Costa Mesa City Councilman John Stephens cut right to the chase this week when asked whether he’s secured sufficient funding commitments to realize his vision for a local Fourth of July celebration.
“Party on,” he said.
As of Friday morning, Stephens said he has obtained enough pledges and donations to cover the estimated $50,000 cost of the Independence Day bash, which will take place at the OC Fair & Event Center.
“Now the focus is on creating a wonderful experience for whoever comes,” the councilman said. “That’s our commitment.”
Stephens pitched the idea last month in response to local complaints and concerns over the use of illegal fireworks. A city-sponsored, centralized celebration, he said, would promote public safety.
His council colleagues voted unanimously on April 18 to move forward with the event — but only if Stephens could raise enough money by May 15 to foot the bill.
Dan Baker, assistant to City Manager Tom Hatch, confirmed Friday that Stephens “does have enough in commitments to move forward.”
“The city is on track to satisfy the requirements for the event, and we are working on a daily basis with the fairgrounds and their vendors to make all the arrangements for the event to take place,” Baker said.
Though he’s hit the magic number, Stephens said he’s continuing to seek donations to enhance the event. Any money that’s left over, he added, will be donated to local youth sports and veteran groups.
“You can address a public safety concern and at the same time have an opportunity to display civic pride and patriotism and respect for our veterans,” he said. “How can somebody not be enthusiastic about that?”
As envisioned, the event will begin at about 3 p.m. on the Fourth and include entertainment and concessions. It will culminate that night with a pyrotechnics display using devices that offer the visual spectacle of fireworks but without the usual noise.
Attendees will also be able to visit the Heroes Hall veterans museum.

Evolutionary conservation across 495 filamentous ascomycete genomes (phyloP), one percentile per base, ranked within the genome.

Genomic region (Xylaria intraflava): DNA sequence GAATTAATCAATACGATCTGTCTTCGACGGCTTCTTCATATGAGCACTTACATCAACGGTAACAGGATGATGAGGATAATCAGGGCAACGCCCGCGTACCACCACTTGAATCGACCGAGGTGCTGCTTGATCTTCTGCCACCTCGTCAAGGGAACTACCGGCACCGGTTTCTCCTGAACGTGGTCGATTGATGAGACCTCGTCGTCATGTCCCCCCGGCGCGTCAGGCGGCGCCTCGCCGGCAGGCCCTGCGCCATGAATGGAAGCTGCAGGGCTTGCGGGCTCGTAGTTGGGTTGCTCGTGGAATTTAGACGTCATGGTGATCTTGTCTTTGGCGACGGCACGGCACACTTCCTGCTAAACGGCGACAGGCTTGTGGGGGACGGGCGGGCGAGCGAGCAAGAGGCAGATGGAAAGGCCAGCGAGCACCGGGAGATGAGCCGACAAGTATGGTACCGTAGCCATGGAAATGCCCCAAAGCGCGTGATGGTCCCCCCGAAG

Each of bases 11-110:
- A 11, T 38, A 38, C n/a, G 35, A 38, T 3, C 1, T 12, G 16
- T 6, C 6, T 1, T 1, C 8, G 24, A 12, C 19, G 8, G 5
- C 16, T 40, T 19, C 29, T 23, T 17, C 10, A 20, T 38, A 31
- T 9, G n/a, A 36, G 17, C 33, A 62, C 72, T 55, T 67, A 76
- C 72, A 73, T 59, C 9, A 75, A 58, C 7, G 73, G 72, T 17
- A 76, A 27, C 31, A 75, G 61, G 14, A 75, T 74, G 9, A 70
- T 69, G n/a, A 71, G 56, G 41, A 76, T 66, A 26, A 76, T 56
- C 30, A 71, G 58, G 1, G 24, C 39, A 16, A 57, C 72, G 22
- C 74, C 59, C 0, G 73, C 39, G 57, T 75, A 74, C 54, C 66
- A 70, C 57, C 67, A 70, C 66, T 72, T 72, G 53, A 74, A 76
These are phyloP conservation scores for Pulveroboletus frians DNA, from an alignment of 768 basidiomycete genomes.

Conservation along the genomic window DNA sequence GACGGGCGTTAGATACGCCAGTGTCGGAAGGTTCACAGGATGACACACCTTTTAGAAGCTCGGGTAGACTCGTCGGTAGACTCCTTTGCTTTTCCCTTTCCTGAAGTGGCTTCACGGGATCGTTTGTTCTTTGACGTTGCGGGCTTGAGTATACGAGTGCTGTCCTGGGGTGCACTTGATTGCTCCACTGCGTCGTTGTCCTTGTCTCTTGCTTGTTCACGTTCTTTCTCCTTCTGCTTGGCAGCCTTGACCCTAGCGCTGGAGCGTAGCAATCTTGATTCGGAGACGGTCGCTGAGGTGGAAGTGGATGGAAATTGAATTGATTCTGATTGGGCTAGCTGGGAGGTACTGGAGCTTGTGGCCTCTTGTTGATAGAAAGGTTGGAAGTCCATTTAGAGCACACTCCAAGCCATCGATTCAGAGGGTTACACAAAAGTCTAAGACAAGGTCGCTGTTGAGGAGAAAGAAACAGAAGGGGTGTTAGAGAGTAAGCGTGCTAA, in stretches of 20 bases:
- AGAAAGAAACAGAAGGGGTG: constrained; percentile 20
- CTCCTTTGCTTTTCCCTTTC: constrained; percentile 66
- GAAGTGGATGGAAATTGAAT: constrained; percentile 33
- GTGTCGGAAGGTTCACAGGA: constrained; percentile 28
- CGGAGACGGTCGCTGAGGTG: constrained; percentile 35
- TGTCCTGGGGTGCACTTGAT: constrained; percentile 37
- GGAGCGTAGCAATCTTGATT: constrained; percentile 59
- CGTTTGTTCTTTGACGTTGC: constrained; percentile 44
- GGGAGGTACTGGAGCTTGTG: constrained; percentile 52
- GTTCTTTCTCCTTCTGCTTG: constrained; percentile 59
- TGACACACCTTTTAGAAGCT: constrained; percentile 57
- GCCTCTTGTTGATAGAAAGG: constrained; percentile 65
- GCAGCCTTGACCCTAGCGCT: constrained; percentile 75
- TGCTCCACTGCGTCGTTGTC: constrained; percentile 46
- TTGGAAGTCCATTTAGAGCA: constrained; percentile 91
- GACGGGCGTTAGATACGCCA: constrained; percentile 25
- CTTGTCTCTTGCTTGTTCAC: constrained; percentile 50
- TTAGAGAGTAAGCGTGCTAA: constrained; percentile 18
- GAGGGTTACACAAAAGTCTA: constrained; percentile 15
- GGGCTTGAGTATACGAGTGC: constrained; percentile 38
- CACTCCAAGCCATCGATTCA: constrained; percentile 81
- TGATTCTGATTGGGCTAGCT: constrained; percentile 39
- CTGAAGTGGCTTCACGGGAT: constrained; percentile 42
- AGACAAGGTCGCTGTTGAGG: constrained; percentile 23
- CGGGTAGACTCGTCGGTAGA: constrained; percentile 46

Though Stephens said he couldn’t yet disclose everyone who has donated to the event, he and Baker both said the Los Angeles Chargers are among its supporters.
The National Football League franchise is currently developing a new headquarters and practice facility in Costa Mesa and will also hold its summertime training camp at the city’s Jack R. Hammett Sports Complex.
A representative from the Chargers could not be reached for comment Friday.
People for the Ethical Treatment of Animals also pledged to contribute $5,000 for the event last month, so long as the city agreed to use fireworks that wouldn’t fill the night with loud explosions.
Miguel’s Jr., a Mexican food franchise with locations in Costa Mesa and throughout Southern California, donated $1,500 for the event, according to Chief Executive Javier Vasquez.
“Costa Mesa has always been good to us and we felt that this would be a good opportunity to give back to the community,” Vasquez said Friday.
Looking ahead, Baker, Stephens and city staff will continue to work with representatives from the Fair & Event Center, the Orange County Market Place and Spectra, the fairgrounds’ concessionaire, to hammer out the logistics for the event.
“They see the value in giving back to the community and being a community partner,” Baker said.
Another major focus will be making sure people know about the event. While the city plans to do some marketing, Stephens said he’ll pound the pavement himself to drum up interest.
“I’m literally going to go to people’s doors and knock on them and personally invite them,” he said. “We’re going to make this a great event.”